As it turns out, Google did indeed drop the requirement for full-disk encryption on new devices running Android 5.0 “Lollipop” because of “performance issues.” In a statement issued to Engadget, Google confirmed that a change was made to their final Lollipop hardware requirements document, going with “recommended” instead of “must” for new devices.
Google made it clear that this change was because “partner” devices were the ones experiencing issues, not their Nexus line. A couple of reports suggest differently, but either way, Google remains committed to making default encryption a requirement at some point down the road.
You can’t win them all I guess.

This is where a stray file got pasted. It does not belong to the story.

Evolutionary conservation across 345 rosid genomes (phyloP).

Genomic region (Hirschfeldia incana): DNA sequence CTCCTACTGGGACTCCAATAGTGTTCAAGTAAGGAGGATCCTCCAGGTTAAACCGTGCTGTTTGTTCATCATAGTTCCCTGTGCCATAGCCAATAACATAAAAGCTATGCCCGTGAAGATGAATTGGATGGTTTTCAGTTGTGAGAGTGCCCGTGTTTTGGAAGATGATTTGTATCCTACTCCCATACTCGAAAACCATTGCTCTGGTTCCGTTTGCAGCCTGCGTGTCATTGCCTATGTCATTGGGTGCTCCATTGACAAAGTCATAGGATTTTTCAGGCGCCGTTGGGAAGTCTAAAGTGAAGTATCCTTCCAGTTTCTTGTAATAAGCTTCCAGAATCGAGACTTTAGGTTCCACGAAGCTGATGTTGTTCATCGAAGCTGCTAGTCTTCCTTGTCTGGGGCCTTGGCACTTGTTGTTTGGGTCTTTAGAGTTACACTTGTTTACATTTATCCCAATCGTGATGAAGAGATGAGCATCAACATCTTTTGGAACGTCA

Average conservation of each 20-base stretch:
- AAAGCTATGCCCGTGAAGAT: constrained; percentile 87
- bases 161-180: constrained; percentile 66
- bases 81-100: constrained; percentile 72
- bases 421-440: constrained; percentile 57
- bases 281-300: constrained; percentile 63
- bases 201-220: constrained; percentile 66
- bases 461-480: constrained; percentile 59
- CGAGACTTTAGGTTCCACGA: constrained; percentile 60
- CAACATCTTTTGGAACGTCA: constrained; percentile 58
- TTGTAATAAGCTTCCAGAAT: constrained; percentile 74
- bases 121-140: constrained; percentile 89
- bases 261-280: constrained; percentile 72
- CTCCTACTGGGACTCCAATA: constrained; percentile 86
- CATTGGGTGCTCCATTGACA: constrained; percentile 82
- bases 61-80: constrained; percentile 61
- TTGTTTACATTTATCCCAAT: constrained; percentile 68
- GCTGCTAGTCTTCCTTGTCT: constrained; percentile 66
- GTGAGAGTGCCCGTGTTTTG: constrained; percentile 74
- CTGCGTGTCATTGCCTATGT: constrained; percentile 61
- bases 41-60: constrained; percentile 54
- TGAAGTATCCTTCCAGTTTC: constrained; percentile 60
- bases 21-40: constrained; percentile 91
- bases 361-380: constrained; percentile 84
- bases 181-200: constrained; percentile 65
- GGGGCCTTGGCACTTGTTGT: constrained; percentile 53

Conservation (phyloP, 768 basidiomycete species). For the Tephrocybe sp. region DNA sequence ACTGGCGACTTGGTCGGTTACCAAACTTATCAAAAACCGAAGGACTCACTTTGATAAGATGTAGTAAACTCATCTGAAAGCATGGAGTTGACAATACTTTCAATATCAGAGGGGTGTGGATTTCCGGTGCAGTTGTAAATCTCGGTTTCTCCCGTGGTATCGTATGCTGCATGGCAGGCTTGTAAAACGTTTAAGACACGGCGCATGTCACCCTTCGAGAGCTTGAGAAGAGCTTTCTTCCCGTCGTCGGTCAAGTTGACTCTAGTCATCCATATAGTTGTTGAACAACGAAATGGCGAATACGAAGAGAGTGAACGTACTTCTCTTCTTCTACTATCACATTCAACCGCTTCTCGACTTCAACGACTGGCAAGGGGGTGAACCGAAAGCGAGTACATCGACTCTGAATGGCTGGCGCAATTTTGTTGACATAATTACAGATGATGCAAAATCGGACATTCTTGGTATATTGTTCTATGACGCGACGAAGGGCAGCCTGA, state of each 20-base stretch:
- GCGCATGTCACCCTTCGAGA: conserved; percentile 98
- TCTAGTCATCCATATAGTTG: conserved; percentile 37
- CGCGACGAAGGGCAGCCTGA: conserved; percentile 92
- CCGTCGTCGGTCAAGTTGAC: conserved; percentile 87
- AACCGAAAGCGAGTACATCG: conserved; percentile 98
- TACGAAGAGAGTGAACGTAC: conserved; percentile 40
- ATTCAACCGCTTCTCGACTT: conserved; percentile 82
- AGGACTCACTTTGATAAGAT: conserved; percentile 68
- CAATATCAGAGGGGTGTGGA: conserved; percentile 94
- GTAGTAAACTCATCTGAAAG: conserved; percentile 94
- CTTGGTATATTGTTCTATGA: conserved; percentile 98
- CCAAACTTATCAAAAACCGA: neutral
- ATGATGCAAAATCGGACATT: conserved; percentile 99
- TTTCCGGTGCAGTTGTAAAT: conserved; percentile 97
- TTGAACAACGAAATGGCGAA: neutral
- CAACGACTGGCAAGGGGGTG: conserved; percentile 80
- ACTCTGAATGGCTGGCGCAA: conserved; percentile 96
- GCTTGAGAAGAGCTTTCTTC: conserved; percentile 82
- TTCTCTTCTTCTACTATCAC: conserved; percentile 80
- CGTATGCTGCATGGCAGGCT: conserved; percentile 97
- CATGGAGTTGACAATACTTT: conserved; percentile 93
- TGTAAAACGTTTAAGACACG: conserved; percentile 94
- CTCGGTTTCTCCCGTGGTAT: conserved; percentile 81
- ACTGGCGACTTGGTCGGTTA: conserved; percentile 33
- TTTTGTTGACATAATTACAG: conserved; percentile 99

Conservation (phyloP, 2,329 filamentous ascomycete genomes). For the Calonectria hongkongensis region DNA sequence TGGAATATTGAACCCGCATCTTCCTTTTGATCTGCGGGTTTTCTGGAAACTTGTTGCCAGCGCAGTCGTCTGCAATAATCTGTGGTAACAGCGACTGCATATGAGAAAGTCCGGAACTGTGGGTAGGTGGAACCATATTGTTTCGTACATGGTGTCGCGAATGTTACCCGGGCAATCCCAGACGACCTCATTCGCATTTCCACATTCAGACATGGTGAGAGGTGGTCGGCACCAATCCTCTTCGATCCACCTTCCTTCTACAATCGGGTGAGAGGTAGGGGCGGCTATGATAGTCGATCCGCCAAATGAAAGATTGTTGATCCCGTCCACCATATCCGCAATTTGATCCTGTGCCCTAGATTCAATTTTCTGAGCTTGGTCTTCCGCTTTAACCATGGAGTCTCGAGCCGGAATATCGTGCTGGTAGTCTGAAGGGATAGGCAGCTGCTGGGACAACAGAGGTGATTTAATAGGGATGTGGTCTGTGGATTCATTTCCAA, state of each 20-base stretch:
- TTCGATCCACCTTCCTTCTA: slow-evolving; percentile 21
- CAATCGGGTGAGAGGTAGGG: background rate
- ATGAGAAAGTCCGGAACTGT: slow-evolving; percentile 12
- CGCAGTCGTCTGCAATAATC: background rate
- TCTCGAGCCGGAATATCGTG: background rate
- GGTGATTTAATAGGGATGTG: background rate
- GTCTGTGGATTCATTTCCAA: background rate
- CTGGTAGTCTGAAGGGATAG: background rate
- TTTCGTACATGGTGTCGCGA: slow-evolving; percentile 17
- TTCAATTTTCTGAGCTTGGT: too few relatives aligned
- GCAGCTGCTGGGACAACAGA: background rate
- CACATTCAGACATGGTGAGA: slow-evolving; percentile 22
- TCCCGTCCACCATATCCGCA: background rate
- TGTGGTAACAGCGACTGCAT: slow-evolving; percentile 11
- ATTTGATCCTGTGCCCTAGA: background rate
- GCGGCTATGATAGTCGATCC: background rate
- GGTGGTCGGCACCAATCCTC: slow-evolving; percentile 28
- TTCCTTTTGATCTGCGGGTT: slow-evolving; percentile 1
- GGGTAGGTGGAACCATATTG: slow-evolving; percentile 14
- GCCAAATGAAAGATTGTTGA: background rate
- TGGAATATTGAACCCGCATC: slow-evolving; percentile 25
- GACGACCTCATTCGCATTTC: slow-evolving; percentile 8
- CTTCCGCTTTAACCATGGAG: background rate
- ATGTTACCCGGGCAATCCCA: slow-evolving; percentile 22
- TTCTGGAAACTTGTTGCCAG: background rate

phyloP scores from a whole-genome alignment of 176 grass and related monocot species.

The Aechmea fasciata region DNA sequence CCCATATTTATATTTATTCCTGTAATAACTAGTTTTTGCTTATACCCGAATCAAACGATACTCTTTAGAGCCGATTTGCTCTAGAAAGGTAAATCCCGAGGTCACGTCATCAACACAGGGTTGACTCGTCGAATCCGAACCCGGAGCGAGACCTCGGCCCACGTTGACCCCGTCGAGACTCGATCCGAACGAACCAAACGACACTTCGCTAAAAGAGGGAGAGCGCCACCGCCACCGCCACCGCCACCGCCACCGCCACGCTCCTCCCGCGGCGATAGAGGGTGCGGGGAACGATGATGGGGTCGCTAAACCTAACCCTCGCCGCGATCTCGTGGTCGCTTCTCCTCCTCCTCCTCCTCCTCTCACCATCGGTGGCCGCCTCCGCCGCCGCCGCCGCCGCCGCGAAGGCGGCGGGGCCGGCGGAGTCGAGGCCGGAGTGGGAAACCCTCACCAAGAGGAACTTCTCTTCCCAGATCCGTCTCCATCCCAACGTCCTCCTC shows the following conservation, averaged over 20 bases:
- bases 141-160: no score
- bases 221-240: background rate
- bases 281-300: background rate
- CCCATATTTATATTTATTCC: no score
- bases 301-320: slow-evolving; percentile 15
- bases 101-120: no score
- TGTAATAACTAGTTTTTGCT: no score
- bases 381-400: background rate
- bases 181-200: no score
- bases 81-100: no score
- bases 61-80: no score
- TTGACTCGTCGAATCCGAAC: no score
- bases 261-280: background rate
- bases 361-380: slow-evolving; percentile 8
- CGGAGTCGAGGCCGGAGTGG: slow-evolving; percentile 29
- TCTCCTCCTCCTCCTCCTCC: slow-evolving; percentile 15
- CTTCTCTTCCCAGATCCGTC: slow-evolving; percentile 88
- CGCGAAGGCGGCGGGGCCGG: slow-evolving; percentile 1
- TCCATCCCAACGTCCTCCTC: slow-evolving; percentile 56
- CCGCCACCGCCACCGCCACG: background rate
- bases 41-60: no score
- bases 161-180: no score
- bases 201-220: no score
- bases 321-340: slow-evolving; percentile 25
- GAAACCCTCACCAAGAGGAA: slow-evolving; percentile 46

Here is the full statement:
In September, we announced that all new Android Lollipop devices would be encrypted by default. Due to performance issues on some Android partner devices we are not yet at encryption by default on every new Lollipop device. That said, our new Nexus devices are encrypted by default and Android users (Jelly Bean and above) have the option to encrypt the data on their devices in Settings —> Security — >Encryption. We remain firmly committed to encryption because it helps keep users safe and secure on the web.
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